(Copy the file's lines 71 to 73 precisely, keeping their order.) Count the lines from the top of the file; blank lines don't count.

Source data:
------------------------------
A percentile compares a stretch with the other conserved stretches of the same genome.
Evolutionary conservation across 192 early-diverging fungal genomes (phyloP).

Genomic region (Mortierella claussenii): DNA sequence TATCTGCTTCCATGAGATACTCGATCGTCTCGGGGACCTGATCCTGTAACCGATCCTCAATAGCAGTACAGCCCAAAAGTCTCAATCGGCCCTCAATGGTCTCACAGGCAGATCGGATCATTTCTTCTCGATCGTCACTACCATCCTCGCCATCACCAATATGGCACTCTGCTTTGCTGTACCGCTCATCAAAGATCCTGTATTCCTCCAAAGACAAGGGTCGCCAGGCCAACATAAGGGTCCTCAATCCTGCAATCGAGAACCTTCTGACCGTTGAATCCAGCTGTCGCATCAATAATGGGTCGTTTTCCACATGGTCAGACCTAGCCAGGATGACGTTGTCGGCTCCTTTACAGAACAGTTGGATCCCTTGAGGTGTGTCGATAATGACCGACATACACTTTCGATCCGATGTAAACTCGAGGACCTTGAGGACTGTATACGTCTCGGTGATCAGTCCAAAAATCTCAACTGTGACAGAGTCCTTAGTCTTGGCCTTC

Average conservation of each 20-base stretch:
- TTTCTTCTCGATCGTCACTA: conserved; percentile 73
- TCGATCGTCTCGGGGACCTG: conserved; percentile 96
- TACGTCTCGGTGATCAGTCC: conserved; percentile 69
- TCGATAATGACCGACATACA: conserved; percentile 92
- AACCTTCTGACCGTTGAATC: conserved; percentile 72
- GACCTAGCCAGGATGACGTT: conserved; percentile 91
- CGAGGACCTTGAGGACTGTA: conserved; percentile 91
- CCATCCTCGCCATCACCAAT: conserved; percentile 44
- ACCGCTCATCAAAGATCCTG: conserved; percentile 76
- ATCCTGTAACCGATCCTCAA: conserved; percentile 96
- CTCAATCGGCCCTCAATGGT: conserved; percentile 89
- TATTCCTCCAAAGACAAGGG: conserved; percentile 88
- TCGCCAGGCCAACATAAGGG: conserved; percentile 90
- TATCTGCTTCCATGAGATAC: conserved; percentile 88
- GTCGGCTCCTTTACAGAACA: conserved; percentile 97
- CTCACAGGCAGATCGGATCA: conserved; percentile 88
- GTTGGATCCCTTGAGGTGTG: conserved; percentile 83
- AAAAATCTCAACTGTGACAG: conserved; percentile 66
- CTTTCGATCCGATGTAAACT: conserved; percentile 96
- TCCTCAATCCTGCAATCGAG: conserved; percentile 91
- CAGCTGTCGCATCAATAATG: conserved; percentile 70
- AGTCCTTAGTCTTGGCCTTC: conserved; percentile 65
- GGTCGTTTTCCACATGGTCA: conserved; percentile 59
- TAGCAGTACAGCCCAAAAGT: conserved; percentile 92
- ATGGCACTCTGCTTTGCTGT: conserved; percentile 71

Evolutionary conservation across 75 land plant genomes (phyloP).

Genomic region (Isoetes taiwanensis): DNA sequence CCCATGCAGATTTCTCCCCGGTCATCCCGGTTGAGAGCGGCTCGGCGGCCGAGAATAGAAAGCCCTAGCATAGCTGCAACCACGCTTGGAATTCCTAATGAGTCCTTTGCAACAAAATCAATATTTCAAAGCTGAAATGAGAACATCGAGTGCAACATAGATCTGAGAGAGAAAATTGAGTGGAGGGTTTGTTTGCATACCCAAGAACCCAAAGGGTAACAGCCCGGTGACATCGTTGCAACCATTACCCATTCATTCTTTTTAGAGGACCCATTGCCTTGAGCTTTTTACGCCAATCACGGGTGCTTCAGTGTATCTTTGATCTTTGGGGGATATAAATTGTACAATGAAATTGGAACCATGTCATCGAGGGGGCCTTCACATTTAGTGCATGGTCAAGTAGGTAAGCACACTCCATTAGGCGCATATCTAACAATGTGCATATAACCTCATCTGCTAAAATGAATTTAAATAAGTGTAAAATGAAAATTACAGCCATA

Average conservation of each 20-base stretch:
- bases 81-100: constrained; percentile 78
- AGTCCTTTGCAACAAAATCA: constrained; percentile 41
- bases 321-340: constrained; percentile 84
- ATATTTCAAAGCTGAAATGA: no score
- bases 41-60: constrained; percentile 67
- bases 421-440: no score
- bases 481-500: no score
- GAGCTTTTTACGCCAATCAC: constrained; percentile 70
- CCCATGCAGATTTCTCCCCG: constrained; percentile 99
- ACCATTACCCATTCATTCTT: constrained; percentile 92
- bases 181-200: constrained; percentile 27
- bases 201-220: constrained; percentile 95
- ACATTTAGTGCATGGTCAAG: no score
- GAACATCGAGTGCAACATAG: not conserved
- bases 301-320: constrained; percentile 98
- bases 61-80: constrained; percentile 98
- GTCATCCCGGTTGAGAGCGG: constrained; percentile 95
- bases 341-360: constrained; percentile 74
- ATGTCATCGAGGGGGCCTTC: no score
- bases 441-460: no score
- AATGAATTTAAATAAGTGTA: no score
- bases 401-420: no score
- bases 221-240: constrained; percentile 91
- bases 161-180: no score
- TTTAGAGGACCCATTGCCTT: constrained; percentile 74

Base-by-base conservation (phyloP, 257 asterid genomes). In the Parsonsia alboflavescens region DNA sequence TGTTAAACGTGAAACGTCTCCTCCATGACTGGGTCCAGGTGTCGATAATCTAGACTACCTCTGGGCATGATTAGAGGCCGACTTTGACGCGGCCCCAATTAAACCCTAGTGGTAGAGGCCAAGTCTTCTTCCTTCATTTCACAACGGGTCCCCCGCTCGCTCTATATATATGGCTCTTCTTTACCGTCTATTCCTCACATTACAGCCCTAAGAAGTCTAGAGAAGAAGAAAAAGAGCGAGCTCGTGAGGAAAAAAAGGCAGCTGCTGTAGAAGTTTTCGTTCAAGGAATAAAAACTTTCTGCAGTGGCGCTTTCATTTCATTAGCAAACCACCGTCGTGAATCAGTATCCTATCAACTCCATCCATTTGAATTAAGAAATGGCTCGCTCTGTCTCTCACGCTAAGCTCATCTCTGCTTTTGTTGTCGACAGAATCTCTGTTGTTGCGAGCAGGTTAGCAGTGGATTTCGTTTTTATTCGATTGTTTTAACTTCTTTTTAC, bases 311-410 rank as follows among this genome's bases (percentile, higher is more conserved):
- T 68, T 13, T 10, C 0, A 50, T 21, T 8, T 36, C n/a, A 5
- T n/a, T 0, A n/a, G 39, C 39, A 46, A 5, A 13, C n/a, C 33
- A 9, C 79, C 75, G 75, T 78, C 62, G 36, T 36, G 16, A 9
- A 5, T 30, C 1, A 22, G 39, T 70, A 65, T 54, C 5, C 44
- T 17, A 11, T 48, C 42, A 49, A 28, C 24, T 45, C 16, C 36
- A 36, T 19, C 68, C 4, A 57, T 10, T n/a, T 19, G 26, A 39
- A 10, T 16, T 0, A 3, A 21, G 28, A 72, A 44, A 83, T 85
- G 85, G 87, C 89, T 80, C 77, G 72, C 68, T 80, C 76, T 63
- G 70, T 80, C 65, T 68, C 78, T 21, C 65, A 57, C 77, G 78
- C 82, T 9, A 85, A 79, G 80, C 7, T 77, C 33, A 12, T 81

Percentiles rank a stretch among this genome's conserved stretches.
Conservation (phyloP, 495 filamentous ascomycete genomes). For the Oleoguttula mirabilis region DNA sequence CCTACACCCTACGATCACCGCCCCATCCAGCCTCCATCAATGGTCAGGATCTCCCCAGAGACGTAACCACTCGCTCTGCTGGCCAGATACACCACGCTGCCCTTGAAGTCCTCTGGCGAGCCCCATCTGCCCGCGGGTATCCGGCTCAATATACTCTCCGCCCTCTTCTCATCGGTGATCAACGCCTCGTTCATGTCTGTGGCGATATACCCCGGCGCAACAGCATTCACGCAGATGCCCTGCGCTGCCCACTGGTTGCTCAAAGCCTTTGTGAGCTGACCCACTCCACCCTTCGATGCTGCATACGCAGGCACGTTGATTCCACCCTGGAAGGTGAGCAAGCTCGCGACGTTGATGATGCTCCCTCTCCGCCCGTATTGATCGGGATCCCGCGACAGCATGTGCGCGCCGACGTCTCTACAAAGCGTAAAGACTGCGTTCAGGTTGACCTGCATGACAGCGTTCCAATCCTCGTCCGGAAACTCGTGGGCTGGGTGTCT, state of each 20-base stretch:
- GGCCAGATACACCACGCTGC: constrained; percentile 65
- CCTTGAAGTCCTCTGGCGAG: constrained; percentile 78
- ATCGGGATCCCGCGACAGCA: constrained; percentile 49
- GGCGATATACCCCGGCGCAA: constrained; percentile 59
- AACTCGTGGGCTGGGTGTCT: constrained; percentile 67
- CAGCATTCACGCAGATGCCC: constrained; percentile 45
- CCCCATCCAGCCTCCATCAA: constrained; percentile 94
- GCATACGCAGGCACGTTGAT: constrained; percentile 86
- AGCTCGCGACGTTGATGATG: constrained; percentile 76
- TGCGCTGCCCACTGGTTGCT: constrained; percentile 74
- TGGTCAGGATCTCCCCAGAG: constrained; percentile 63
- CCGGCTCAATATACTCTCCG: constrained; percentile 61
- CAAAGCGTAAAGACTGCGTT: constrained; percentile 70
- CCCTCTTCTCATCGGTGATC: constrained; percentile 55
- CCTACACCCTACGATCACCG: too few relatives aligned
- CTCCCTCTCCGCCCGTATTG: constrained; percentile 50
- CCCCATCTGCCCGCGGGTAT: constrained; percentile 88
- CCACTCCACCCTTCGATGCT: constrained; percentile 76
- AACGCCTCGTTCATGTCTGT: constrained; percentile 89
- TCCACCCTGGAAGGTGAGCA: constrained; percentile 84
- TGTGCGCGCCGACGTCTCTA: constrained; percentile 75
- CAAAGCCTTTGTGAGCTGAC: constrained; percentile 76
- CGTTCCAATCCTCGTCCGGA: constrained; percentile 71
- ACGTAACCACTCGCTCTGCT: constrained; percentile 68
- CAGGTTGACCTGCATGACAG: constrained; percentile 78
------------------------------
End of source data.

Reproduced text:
- GGCCAGATACACCACGCTGC: constrained; percentile 65
- CCTTGAAGTCCTCTGGCGAG: constrained; percentile 78
- ATCGGGATCCCGCGACAGCA: constrained; percentile 49